Prepare for a mental marathon

The CDSE selection of future officers of the Indian armed forces is stringent and fairly comprehensive

education Updated: Jul 14, 2010 10:23 IST
Hindustan Times

The tests for Combined Defence Services Exam (CDSE) include psychology tests, group testing and a personal interview. Thus, candidates are tested through three different techniques by three different assessing officers (AOs). The AOs test the candidates for officer-like qualities (OLQs) which include effective intelligence, reasoning, organising, power of expression, cooperation, adaptability, responsibility, initiative, self confidence, decision making, influencing ability, liveliness, determination, courage and stamina.

The armed forces are always looking for enthusiastic, committed young men and women who can lead and manage as officers. After the initial selection, short-listed candidates go through a rigorous training regimen at one of the air force/army/navy training establishments. Then, they are commissioned as officers and posted at any of the air force/ army/navy stations. As a graduate, you can apply during your final year for the UPSC CDSE, both for permanent and short service commission. Here are some guidelines for those taking the CDSE exam in September 2010. The exam has three papers for permanent commission and two for candidates applying for short-service commission at Officers Training Academy, Chennai (OTA). The OTA candidates do not have to attempt the mathematics paper.

The written test
The exam starts at 9 am and ends at 5 pm on the same day. Most college students lack the mental stamina. So, build it up and be prepared for long hours.
. A very large number of candidates tend to take the exam without even knowing the syllabus. Understand the syllabus before commencing preparation. Log on
to the UPSC website to view the syllabus.
. Identify the topics in each paper and work out your strength and weakness. It is advisable to work harder on your strength to increase your percentage with
reasonable efforts. The topics in which you are not so good could be dealt with so that you manage sufficient marks. Going about it the other way round is not
a good idea.
. The syllabus for the general knowledge paper is vast and generic. Hence, you must identify exactly what you need to work on. Analysing the past five year’s
papers would help. Else, you may end up focussing on unnecessary, difficult to comprehend and remember topics. For example, in history one needs to
drastically cut down effort on ancient and medieval history.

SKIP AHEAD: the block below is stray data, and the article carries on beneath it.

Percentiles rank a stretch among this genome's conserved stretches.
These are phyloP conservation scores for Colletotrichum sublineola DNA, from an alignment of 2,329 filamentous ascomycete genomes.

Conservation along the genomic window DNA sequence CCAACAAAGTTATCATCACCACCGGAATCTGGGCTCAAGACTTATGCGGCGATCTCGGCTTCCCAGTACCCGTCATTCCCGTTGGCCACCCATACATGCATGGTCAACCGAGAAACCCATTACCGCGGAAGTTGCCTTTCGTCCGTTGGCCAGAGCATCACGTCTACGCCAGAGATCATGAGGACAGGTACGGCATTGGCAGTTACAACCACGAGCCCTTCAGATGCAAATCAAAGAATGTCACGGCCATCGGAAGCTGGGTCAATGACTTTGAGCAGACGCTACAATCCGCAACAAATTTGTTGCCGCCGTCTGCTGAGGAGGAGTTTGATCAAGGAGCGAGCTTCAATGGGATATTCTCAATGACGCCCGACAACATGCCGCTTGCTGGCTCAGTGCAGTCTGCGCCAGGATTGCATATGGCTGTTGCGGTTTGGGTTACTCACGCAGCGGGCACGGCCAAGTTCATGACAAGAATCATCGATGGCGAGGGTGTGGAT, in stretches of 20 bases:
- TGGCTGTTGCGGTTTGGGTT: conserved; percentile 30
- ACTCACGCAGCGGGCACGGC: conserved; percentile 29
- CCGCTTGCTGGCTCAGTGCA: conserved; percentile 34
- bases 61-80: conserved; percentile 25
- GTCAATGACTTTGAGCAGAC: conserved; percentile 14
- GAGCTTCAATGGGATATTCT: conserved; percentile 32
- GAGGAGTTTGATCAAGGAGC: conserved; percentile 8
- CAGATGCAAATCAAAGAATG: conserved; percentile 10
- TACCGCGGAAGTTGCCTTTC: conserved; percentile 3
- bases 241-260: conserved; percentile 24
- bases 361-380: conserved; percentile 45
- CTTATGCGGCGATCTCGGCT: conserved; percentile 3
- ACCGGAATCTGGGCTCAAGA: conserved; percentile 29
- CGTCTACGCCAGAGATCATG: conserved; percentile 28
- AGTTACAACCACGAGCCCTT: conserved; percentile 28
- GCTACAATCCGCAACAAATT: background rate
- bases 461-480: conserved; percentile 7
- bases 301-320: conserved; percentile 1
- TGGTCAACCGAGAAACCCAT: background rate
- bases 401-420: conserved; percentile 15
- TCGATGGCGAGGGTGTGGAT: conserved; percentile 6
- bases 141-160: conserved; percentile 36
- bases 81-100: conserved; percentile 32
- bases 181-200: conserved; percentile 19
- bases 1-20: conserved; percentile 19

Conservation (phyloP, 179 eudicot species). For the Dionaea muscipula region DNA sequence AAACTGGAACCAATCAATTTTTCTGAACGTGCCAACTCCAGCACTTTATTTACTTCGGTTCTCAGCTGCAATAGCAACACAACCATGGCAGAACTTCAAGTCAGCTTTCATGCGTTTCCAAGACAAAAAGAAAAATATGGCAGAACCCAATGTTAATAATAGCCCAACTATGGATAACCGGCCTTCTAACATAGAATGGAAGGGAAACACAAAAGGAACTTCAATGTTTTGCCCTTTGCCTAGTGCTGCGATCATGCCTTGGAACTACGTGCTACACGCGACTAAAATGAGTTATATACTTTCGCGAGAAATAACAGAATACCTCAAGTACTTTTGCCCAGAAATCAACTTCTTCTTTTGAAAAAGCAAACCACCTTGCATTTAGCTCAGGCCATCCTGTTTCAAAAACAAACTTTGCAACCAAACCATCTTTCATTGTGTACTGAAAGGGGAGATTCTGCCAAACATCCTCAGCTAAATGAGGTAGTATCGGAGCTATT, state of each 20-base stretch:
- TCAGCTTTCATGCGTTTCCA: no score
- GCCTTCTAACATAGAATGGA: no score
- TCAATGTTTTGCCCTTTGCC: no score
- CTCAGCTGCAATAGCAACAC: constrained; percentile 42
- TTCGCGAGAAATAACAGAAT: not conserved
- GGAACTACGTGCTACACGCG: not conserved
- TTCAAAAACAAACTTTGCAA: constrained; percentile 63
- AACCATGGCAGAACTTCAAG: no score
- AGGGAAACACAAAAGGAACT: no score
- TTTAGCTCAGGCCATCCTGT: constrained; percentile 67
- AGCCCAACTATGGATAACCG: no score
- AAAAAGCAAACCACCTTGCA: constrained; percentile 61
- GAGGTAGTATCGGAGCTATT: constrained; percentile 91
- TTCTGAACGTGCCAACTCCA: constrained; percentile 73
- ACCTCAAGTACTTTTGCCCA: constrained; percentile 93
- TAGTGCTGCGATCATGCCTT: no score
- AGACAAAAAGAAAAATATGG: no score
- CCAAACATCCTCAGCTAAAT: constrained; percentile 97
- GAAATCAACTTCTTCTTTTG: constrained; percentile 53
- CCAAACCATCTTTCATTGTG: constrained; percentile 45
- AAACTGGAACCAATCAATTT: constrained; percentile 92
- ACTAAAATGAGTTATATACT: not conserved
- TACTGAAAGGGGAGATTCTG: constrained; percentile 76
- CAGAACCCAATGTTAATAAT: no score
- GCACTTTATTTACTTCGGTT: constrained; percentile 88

. The English paper is often ignored by candidates who speak reasonably good English. They however, forget that spoken English is quite different from the pure
application of correct grammar in objective type questions. Those candidates who revise and practise basic English grammar sufficiently can secure almost 100
per cent marks in the grammar section, which is almost 70 per cent of the paper. A complete reading of Wren and Martin would help. The UPSC gets
innovative at times and might ask you to identify the wrong statements, too. So, be prepared for surprises. The remaining 30 per cent paper comprises
comprehensions, antonyms, synonyms, analogy. It is very difficult to mug up antonyms and synonyms; knowledge of these is usually built over time. Learning
some innovative techniques is a good idea.
. For the mathematics paper, candidates should spend more time on geometry, trigonometry and menstruation. These chapters account for almost 40-to-45 per
cent of the paper. The remaining marks are almost equally divided between the other chapters.
. A candidate must understand that there are no cut-off marks to qualify the UPSC exam. Roughly top 10,000 students pass the exam based on the total
vacancies available. So, it almost works like a percentile. The candidates must plan to get high percentage of marks to ensure overall position in merit listings.
One must also be aware that one has to secure a minimum amount of marks in each subject.
. The final merit list is based on the equal weightage of marks allocated for written exam and Service Selection Boards (SSB) interview. Since the marks obtained
in the SSB interview are generally in a very narrow band between all passing candidates, the difference in merit is created by the written exam in which there
can be a big gap between the highest scoring and lowest scoring candidates who have passed the UPSC exam.

So, candidates who secure higher marks in the UPSC exam will stand to benefit. Candidates are subsequently called for an interview conducted by various SSBs. Ideally, you must start preparing for the interview as soon as you decide to give the written test.

SSB interview
Don’t wait for the results to be declared. It normally takes 90 days or more for the UPSC to declare results. Follow these tips to ace the interview:
. Read newspapers regularly, listen to news and watch current-affair discussions on television. Communication skills need to be improved and candidates must
practise this by making small speeches on different subjects in front of a mirror. For more comprehensive preparation, they can also join a good institute.
. At the SSB centre, candidates are first put through a screening test. This consists of intelligence and reasoning test, picture perception and description test and a
group discussion. Those who pass the screening test are put through five days of tests. A candidate is tested by making him/ her participate in various tests like
their behaviour, contribution and communication.

Col S K Chabbra is director, The Cavalier (a training academy)

First Published: Jul 13, 2010 14:57 IST